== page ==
At a glance, Marvels appears to be a pretty standard alt-rock outfit, comprising guitarist/vocalist Matt Everett, guitarist Ernest Klingler, bassist Jake Hite and drummer Gin Everett. The band formed in Flint, but its noise-rock whims were mostly confined to the walls of a basement practice space before the move to Lansing.
The band recently released its latest EP, “Drudge Attire,” a lo-fi soundscape of fuzzedout guitars, punchy drum beats and distorted vocals. The mood of the album is reminiscent of the underground emo/post-hardcore scene of the late ‘90s, featuring relaxed chord progressions and simple backing elements like thin bass lines and high-pitched riffs to complete the sound. Muddy and mildly cacophonous, the texture of the instrumentation contrasts the overall simplicity of the song structure, and reinforces its authentic blue-collar roots.
“Our music is a mess,” said Everett, laughing.
The six-track EP dropped on Oct. 4 after three intense months of recording, mixing and mastering, done by the band with producer Ian Tinnin.
“All of our music is self-released, and releasing it is quite the process,” said Everett. “It’s a very collective effort.”
“Drudge Attire” was recorded using just a Tascam 16-track digital recorder and a variety of basic dynamic microphones — typically used for live performance rather than recording. All of the guitar tracks and most of the vocal tracks on the album were recorded using a tube preamp, a device that gives the sound a warm, natural tone. Each of these elements contributes to the lo-fi charm of the final product.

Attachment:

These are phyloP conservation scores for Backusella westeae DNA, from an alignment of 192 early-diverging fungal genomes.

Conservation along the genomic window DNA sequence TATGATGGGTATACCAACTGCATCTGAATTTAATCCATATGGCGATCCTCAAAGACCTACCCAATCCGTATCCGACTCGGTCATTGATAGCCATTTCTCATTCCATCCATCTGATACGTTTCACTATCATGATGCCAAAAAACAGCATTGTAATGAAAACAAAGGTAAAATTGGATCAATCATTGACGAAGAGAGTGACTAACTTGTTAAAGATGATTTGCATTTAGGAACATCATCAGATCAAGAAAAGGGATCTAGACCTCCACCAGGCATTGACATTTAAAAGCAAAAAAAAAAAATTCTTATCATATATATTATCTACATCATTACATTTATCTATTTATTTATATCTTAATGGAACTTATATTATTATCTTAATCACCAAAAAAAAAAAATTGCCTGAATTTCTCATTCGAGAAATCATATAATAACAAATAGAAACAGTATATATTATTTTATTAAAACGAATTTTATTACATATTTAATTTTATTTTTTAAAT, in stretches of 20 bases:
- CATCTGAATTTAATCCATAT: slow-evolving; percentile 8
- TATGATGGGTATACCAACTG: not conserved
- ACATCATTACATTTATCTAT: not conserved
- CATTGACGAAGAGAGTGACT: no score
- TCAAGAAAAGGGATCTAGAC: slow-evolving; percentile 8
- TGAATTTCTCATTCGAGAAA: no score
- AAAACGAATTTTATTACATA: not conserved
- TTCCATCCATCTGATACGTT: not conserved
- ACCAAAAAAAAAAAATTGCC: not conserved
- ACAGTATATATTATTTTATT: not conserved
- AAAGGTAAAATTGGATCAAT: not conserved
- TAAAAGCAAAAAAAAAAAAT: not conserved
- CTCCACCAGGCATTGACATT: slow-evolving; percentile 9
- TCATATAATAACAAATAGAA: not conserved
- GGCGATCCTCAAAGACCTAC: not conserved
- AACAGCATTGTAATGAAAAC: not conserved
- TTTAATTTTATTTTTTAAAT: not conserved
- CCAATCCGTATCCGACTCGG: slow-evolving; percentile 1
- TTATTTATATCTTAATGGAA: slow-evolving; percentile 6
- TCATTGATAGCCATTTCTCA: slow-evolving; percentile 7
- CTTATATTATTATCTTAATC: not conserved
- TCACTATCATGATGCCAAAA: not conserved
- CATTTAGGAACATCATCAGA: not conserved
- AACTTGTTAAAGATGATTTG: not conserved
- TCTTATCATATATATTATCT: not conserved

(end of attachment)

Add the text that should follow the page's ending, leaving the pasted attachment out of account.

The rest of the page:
Shortly after moving to Lansing, Marvels snatched up the opportunity to perform as an opener for popular indie-garage band Wavves. The band also began to actively seek out shows, landing gigs with local promoter Fusion Shows as well as performing in small DIY venues hosted by independent music collectives like Tape Hiss Music. Upcoming shows include a performance at Port Huron’s SchwonkSoundStead, a recording space and concert venue.
“It’s a labor of love,” said bassist Jake Hite. “We would love to share our music with more people.”
Marvels plans to continue on its current path, playing shows in the area and collaborating with other local artists.
“Local artists need local support,” said Everett. “We’re stuck with this. As long as we’re here, this is what we’ll be doing.”